This course provides students with an introduction to the Luxembourgish language, which has been recognised as the national language of Luxembourg since 1984. Students also obtain an overview of culture and society in Luxembourg, starting with medieval times but focusing on how modern Luxembourg has developed over the last century. Students engage in project work and can consult documents in French or German in addition to Luxembourgish.
20 Core
Germanic Languages in Social Context
This course explores the dynamic relationship between language and society in German-speaking countries. We explore a wide range of sociolinguistic issues relating to the German language and its role in the world, including language and nation, regional variation and controversies about the status and function of the German language. Building on this knowledge, students analyse contemporary language issues and debates in Germany, Austria, Switzerland and Luxembourg.
20 Optional

You may also choose from a range of modules from across the School of Languages and Cultures.

Year Abroad

You can spend a semester at the University of Luxembourg. Studying abroad at a university allows you to experience the familiarity of student life with the excitement of living in another country. University life varies enormously across the world, however wherever they go, our students develop international networks and life-long friendships. Courses at international universities expose our students to new ways of studying, learning, and interpreting the world.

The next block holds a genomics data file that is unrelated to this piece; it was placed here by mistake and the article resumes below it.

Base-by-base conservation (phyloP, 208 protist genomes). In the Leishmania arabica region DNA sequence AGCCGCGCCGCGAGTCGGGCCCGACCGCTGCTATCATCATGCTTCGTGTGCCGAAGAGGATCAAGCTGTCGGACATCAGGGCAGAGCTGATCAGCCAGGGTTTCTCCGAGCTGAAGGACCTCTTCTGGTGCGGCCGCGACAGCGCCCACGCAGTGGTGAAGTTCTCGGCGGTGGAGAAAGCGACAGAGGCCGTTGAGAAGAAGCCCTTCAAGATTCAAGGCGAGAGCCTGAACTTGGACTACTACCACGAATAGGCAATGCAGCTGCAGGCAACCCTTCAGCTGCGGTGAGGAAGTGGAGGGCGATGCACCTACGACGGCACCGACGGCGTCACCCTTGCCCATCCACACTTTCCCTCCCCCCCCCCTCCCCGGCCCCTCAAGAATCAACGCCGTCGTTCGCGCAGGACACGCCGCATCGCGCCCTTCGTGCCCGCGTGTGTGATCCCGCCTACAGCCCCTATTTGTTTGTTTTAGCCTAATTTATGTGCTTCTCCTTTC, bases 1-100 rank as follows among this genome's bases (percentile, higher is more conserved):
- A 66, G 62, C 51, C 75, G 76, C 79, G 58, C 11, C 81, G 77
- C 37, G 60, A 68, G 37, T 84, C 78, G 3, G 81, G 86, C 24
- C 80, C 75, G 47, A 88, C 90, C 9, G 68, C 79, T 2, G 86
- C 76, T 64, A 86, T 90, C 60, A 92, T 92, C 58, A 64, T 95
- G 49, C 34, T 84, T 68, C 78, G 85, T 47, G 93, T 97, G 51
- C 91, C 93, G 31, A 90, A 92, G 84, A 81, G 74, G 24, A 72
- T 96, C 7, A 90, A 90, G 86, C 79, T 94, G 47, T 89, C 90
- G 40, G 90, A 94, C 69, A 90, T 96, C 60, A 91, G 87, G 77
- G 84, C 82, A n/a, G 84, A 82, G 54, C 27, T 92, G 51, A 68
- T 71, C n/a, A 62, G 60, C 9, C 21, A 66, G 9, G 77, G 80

Year 4


Title Credits Core/Optional
Advanced Luxembourgish Language and Culture
This course provides students with the opportunity to further develop their proficiency in the Luxembourgish language and enhance their knowledge of Luxembourg. We focus on fine-tuning language skills that enable students to refine their communicative effectiveness in Luxembourgish. Work with authentic texts - including media discourse and literary texts - deepens students' understanding of Luxembourgish culture and society. Students engage in project work and can consult documents in French or German in addition to Luxembourgish.
20 Core
Social Approaches to Multilingualism
This course begins by outlining key theories about multilingualism and then explores language contact and variation, language and identity and differences between individual and societal multilingualism. Students design their own research projects to examine the ways in which issues of language are linked to broader socio-political practices, policies and debates. Project topics include language and digital media, language and migration, multilingual education and linguistic landscapes in multiple sites around the world to obtain global perspectives.
20 Optional

You may also choose from a range of modules from across the School of Languages and Cultures.

* The content of our courses is reviewed annually to make sure it is current and relevant. Individual modules may be updated or withdrawn in response to discoveries through our world-leading research, funding changes, professional accreditation requirements, student or employer feedback, curriculum review, staff availability, and variations in student numbers. In the event of a material change the University will inform students in good time and will take reasonable steps to minimise disruption.